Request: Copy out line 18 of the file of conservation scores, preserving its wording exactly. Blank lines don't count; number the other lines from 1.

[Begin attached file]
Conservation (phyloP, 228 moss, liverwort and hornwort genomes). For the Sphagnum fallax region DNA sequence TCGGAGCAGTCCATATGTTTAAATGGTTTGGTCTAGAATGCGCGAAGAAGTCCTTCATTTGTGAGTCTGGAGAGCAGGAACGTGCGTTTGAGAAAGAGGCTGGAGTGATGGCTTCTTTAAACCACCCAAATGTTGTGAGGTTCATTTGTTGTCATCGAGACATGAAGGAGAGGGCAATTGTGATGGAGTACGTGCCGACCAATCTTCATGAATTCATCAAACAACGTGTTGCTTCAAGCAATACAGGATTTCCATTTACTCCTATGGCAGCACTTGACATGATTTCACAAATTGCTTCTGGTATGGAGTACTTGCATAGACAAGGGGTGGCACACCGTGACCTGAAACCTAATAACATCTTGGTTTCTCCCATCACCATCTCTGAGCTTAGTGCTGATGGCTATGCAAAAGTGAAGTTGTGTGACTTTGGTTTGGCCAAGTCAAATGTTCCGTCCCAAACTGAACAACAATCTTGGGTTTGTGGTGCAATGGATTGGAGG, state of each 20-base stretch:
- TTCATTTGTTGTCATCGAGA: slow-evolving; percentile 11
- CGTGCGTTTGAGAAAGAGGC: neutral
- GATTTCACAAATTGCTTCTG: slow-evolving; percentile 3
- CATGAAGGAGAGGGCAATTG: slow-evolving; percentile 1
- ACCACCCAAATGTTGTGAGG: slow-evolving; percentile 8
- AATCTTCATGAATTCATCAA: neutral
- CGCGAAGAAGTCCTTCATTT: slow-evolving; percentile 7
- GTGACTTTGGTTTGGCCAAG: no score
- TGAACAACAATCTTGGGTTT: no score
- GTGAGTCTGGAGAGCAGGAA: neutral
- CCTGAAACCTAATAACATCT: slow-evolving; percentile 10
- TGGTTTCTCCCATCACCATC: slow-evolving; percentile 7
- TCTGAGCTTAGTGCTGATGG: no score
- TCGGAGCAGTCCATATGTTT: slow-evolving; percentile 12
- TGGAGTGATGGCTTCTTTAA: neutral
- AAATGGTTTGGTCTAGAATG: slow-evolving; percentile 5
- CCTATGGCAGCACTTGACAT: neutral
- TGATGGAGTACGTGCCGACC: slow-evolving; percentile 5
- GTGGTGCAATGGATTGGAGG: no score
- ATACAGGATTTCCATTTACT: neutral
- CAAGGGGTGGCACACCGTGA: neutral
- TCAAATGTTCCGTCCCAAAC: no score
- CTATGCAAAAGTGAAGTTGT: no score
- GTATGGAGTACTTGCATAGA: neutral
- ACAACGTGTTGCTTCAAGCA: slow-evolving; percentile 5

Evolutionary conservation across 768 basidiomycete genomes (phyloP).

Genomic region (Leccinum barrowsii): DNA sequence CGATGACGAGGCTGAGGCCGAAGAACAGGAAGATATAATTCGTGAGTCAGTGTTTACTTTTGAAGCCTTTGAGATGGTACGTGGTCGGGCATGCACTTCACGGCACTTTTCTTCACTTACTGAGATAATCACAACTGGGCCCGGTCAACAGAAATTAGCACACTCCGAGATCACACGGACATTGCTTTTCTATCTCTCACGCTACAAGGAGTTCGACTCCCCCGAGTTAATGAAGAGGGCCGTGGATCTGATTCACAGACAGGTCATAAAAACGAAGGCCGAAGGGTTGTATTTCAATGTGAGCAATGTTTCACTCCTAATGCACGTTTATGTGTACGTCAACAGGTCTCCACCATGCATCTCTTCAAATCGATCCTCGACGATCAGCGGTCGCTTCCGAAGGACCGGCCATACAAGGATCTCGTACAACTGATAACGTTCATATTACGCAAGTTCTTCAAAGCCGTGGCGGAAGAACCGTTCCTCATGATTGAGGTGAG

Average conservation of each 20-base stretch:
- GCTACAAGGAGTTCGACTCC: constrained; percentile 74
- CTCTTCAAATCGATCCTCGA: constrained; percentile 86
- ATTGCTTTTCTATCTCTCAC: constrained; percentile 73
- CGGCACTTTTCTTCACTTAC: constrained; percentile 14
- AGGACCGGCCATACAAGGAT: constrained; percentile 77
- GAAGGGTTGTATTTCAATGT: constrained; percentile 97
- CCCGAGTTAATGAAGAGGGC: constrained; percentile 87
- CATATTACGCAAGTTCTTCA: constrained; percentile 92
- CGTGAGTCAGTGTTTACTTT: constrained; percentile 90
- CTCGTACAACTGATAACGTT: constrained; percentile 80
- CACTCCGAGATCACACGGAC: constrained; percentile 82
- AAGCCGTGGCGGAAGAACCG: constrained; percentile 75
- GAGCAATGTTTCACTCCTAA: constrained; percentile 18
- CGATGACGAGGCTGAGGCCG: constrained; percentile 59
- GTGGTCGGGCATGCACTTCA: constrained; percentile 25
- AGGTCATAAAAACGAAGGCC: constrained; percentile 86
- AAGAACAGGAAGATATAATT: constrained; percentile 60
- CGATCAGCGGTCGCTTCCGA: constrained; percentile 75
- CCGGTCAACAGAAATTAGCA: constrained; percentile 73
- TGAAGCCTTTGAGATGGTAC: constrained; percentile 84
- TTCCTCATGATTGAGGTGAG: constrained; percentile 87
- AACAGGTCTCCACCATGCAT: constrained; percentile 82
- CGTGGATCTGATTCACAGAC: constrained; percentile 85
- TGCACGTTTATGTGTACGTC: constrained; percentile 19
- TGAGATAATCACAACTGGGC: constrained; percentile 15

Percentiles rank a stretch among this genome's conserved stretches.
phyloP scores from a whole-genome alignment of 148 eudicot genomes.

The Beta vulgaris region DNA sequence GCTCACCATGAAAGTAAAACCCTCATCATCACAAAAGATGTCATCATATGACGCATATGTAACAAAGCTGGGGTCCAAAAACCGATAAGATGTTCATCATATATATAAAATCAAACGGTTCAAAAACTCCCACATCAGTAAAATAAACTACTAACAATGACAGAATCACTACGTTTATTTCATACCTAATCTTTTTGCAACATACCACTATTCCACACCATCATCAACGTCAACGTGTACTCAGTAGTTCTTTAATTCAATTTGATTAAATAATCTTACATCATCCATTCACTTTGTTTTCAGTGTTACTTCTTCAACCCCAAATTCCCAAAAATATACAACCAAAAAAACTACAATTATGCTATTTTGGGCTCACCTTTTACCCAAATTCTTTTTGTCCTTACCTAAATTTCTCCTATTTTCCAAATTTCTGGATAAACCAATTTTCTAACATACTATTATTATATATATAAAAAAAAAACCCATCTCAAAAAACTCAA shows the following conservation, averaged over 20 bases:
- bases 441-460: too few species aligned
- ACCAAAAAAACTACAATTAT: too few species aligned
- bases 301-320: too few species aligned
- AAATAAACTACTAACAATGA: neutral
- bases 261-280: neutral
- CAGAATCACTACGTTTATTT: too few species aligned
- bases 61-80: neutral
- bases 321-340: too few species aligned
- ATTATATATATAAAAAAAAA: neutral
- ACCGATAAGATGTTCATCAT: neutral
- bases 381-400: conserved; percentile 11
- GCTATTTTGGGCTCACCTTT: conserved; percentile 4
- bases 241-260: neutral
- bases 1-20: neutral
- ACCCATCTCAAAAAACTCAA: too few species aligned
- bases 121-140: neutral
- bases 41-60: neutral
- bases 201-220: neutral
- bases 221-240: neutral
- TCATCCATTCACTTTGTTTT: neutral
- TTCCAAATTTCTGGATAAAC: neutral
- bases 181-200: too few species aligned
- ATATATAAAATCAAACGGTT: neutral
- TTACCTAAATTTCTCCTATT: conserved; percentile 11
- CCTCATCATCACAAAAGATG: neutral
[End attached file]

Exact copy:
- CCTATGGCAGCACTTGACAT: neutral